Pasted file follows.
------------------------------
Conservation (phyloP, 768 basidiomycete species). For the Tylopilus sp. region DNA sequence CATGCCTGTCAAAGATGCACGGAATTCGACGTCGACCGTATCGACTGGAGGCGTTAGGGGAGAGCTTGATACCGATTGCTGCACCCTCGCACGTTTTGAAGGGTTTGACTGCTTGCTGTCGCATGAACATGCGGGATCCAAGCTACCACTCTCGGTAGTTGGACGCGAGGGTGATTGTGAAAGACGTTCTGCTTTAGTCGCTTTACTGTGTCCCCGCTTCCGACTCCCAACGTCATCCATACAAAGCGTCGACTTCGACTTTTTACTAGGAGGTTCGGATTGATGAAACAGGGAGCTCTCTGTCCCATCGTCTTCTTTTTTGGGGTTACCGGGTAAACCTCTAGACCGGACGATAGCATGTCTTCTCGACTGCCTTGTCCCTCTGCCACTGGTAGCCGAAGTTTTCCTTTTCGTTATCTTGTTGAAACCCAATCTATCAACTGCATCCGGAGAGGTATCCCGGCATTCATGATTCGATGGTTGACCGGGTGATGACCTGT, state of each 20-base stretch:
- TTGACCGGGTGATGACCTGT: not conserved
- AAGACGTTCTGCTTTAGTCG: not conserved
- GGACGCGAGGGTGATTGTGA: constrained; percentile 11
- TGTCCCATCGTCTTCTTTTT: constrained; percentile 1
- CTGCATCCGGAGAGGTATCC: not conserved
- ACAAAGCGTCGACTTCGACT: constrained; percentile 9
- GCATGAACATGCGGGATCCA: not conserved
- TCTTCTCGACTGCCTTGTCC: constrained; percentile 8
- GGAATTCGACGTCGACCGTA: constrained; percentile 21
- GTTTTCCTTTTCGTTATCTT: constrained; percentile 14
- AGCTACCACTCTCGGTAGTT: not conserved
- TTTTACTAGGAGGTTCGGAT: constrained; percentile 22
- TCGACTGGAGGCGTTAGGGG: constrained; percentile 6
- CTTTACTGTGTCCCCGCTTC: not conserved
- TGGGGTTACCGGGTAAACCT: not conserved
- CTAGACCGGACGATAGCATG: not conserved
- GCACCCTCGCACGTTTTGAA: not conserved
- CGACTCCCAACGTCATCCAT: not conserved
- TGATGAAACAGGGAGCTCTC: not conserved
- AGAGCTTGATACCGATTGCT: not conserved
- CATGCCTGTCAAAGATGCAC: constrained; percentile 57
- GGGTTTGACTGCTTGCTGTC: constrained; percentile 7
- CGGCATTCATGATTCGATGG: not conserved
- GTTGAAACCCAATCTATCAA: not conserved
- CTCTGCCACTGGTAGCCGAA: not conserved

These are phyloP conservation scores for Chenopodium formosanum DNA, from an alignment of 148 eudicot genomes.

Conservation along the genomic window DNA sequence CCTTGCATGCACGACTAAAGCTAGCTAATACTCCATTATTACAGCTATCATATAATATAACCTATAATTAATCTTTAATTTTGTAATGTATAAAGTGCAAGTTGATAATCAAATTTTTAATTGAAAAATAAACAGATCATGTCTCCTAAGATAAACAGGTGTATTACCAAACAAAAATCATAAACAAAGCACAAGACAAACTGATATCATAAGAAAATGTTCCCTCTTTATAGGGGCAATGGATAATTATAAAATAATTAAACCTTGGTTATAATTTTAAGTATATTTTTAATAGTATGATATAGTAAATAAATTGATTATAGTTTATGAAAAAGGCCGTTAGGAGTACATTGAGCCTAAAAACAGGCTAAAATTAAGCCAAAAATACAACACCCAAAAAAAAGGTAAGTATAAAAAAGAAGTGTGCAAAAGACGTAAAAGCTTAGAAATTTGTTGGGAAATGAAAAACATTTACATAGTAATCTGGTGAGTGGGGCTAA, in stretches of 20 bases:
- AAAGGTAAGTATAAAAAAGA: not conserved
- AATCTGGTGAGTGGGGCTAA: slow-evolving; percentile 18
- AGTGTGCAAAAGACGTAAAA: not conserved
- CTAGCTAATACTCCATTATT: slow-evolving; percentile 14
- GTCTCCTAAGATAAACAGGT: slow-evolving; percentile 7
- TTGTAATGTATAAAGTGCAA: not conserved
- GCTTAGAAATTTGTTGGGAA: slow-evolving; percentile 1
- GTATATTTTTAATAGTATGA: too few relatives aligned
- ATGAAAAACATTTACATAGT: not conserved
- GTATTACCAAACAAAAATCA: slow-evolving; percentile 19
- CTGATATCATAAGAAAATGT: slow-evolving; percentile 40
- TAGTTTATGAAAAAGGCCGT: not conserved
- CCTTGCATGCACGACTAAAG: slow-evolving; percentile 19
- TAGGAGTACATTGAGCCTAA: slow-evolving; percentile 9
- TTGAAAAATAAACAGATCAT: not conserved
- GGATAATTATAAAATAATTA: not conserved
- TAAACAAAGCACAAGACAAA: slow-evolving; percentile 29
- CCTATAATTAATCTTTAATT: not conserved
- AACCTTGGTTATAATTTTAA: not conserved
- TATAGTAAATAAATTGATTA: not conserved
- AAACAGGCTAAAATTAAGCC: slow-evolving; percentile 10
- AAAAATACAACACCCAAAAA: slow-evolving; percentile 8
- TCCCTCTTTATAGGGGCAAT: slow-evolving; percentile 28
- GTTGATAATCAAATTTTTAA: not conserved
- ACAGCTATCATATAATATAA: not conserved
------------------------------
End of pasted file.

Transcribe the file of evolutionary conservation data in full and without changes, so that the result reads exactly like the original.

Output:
Conservation (phyloP, 768 basidiomycete species). For the Tylopilus sp. region DNA sequence CATGCCTGTCAAAGATGCACGGAATTCGACGTCGACCGTATCGACTGGAGGCGTTAGGGGAGAGCTTGATACCGATTGCTGCACCCTCGCACGTTTTGAAGGGTTTGACTGCTTGCTGTCGCATGAACATGCGGGATCCAAGCTACCACTCTCGGTAGTTGGACGCGAGGGTGATTGTGAAAGACGTTCTGCTTTAGTCGCTTTACTGTGTCCCCGCTTCCGACTCCCAACGTCATCCATACAAAGCGTCGACTTCGACTTTTTACTAGGAGGTTCGGATTGATGAAACAGGGAGCTCTCTGTCCCATCGTCTTCTTTTTTGGGGTTACCGGGTAAACCTCTAGACCGGACGATAGCATGTCTTCTCGACTGCCTTGTCCCTCTGCCACTGGTAGCCGAAGTTTTCCTTTTCGTTATCTTGTTGAAACCCAATCTATCAACTGCATCCGGAGAGGTATCCCGGCATTCATGATTCGATGGTTGACCGGGTGATGACCTGT, state of each 20-base stretch:
- TTGACCGGGTGATGACCTGT: not conserved
- AAGACGTTCTGCTTTAGTCG: not conserved
- GGACGCGAGGGTGATTGTGA: constrained; percentile 11
- TGTCCCATCGTCTTCTTTTT: constrained; percentile 1
- CTGCATCCGGAGAGGTATCC: not conserved
- ACAAAGCGTCGACTTCGACT: constrained; percentile 9
- GCATGAACATGCGGGATCCA: not conserved
- TCTTCTCGACTGCCTTGTCC: constrained; percentile 8
- GGAATTCGACGTCGACCGTA: constrained; percentile 21
- GTTTTCCTTTTCGTTATCTT: constrained; percentile 14
- AGCTACCACTCTCGGTAGTT: not conserved
- TTTTACTAGGAGGTTCGGAT: constrained; percentile 22
- TCGACTGGAGGCGTTAGGGG: constrained; percentile 6
- CTTTACTGTGTCCCCGCTTC: not conserved
- TGGGGTTACCGGGTAAACCT: not conserved
- CTAGACCGGACGATAGCATG: not conserved
- GCACCCTCGCACGTTTTGAA: not conserved
- CGACTCCCAACGTCATCCAT: not conserved
- TGATGAAACAGGGAGCTCTC: not conserved
- AGAGCTTGATACCGATTGCT: not conserved
- CATGCCTGTCAAAGATGCAC: constrained; percentile 57
- GGGTTTGACTGCTTGCTGTC: constrained; percentile 7
- CGGCATTCATGATTCGATGG: not conserved
- GTTGAAACCCAATCTATCAA: not conserved
- CTCTGCCACTGGTAGCCGAA: not conserved

These are phyloP conservation scores for Chenopodium formosanum DNA, from an alignment of 148 eudicot genomes.

Conservation along the genomic window DNA sequence CCTTGCATGCACGACTAAAGCTAGCTAATACTCCATTATTACAGCTATCATATAATATAACCTATAATTAATCTTTAATTTTGTAATGTATAAAGTGCAAGTTGATAATCAAATTTTTAATTGAAAAATAAACAGATCATGTCTCCTAAGATAAACAGGTGTATTACCAAACAAAAATCATAAACAAAGCACAAGACAAACTGATATCATAAGAAAATGTTCCCTCTTTATAGGGGCAATGGATAATTATAAAATAATTAAACCTTGGTTATAATTTTAAGTATATTTTTAATAGTATGATATAGTAAATAAATTGATTATAGTTTATGAAAAAGGCCGTTAGGAGTACATTGAGCCTAAAAACAGGCTAAAATTAAGCCAAAAATACAACACCCAAAAAAAAGGTAAGTATAAAAAAGAAGTGTGCAAAAGACGTAAAAGCTTAGAAATTTGTTGGGAAATGAAAAACATTTACATAGTAATCTGGTGAGTGGGGCTAA, in stretches of 20 bases:
- AAAGGTAAGTATAAAAAAGA: not conserved
- AATCTGGTGAGTGGGGCTAA: slow-evolving; percentile 18
- AGTGTGCAAAAGACGTAAAA: not conserved
- CTAGCTAATACTCCATTATT: slow-evolving; percentile 14
- GTCTCCTAAGATAAACAGGT: slow-evolving; percentile 7
- TTGTAATGTATAAAGTGCAA: not conserved
- GCTTAGAAATTTGTTGGGAA: slow-evolving; percentile 1
- GTATATTTTTAATAGTATGA: too few relatives aligned
- ATGAAAAACATTTACATAGT: not conserved
- GTATTACCAAACAAAAATCA: slow-evolving; percentile 19
- CTGATATCATAAGAAAATGT: slow-evolving; percentile 40
- TAGTTTATGAAAAAGGCCGT: not conserved
- CCTTGCATGCACGACTAAAG: slow-evolving; percentile 19
- TAGGAGTACATTGAGCCTAA: slow-evolving; percentile 9
- TTGAAAAATAAACAGATCAT: not conserved
- GGATAATTATAAAATAATTA: not conserved
- TAAACAAAGCACAAGACAAA: slow-evolving; percentile 29
- CCTATAATTAATCTTTAATT: not conserved
- AACCTTGGTTATAATTTTAA: not conserved
- TATAGTAAATAAATTGATTA: not conserved
- AAACAGGCTAAAATTAAGCC: slow-evolving; percentile 10
- AAAAATACAACACCCAAAAA: slow-evolving; percentile 8
- TCCCTCTTTATAGGGGCAAT: slow-evolving; percentile 28
- GTTGATAATCAAATTTTTAA: not conserved
- ACAGCTATCATATAATATAA: not conserved